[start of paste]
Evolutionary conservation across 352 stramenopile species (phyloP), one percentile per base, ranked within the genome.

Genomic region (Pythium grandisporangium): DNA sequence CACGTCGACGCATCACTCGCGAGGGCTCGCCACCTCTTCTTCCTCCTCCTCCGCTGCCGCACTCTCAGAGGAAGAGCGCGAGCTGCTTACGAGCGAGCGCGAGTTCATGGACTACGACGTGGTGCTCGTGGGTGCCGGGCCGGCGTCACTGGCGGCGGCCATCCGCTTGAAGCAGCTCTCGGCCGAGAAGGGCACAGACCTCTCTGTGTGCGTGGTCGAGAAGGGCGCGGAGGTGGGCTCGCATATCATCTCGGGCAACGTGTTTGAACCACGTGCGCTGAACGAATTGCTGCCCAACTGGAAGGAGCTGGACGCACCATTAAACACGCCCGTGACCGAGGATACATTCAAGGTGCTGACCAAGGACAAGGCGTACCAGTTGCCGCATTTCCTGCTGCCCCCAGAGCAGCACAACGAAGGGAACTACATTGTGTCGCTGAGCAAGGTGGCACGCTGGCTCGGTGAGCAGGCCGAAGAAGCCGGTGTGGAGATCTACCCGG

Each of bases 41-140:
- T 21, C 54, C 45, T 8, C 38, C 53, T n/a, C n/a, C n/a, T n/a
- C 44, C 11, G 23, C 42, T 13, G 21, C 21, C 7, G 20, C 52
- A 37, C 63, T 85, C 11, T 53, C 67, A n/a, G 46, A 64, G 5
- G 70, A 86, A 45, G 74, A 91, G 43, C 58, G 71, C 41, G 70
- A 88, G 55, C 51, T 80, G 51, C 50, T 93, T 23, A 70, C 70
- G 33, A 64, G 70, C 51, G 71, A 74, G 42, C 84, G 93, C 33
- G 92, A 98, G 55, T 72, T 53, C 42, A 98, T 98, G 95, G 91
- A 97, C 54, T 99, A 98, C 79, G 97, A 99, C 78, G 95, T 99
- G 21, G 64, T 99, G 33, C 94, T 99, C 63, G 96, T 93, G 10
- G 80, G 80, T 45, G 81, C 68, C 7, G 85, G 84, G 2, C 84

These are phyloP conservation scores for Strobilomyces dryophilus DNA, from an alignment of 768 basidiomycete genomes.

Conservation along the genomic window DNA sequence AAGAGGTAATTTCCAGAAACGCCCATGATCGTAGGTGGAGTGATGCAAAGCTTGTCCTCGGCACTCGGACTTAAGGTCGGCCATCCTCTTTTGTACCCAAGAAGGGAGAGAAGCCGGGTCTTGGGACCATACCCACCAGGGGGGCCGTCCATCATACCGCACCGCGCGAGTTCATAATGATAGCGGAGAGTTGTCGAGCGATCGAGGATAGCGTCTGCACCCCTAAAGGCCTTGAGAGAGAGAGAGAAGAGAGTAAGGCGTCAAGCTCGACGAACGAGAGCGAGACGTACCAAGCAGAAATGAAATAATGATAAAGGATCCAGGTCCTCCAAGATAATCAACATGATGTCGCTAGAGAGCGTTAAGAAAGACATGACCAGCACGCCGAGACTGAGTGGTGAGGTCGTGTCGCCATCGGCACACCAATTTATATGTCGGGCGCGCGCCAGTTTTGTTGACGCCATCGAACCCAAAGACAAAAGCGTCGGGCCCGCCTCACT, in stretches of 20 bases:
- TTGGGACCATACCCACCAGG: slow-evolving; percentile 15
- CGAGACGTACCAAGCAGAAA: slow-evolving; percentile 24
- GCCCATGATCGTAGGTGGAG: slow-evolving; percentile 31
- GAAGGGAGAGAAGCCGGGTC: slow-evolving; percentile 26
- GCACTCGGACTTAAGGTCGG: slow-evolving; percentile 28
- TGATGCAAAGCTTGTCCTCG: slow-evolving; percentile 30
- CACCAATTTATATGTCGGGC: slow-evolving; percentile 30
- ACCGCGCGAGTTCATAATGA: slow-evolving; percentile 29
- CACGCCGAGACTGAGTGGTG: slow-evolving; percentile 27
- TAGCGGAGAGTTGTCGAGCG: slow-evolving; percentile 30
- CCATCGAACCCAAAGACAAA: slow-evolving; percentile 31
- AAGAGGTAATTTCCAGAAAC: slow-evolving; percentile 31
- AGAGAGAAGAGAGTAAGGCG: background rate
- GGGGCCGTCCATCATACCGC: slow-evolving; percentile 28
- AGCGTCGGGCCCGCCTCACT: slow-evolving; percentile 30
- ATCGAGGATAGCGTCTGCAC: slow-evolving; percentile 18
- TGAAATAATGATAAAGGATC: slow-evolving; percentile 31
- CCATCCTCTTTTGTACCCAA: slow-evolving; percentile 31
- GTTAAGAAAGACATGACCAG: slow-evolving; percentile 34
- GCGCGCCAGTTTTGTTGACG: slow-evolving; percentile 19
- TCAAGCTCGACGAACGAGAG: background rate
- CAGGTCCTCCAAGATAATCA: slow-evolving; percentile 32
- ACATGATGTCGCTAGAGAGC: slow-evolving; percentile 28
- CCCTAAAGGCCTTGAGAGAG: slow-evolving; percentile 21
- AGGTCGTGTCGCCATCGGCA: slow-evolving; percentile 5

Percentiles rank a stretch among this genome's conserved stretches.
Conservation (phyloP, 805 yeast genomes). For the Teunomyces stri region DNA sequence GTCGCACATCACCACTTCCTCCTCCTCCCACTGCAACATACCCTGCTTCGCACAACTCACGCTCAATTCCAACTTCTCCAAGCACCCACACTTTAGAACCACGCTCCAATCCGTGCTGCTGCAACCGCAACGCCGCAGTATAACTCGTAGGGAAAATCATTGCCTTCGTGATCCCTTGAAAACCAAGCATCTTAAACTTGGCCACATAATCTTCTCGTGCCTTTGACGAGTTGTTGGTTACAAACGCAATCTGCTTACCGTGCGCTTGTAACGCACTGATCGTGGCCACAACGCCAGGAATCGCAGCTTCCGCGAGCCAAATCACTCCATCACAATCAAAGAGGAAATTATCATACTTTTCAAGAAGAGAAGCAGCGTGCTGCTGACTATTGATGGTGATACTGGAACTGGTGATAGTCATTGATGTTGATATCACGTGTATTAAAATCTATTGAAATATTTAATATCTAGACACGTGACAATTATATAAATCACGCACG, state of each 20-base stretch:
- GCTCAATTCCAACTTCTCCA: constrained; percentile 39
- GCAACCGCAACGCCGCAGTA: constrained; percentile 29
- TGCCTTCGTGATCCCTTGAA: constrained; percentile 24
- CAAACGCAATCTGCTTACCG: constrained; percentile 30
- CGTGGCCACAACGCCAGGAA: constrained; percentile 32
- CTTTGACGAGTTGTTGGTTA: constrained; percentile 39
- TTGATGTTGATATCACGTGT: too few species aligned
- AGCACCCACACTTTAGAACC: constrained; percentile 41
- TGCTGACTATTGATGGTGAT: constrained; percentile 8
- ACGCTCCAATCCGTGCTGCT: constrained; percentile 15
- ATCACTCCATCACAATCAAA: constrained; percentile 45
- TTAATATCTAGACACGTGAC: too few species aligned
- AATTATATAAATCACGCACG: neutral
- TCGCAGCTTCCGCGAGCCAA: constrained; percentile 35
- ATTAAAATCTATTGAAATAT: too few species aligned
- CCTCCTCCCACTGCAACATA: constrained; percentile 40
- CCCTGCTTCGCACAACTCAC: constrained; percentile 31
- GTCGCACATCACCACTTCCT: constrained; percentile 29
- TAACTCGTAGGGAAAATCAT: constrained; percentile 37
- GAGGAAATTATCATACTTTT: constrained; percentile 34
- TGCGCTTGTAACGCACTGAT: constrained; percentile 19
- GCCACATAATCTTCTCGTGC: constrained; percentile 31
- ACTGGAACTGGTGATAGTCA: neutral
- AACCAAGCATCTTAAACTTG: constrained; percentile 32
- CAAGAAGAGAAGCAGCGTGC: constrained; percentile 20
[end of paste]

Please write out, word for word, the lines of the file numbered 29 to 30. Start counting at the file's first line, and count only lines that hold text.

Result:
- GGGGCCGTCCATCATACCGC: slow-evolving; percentile 28
- AGCGTCGGGCCCGCCTCACT: slow-evolving; percentile 30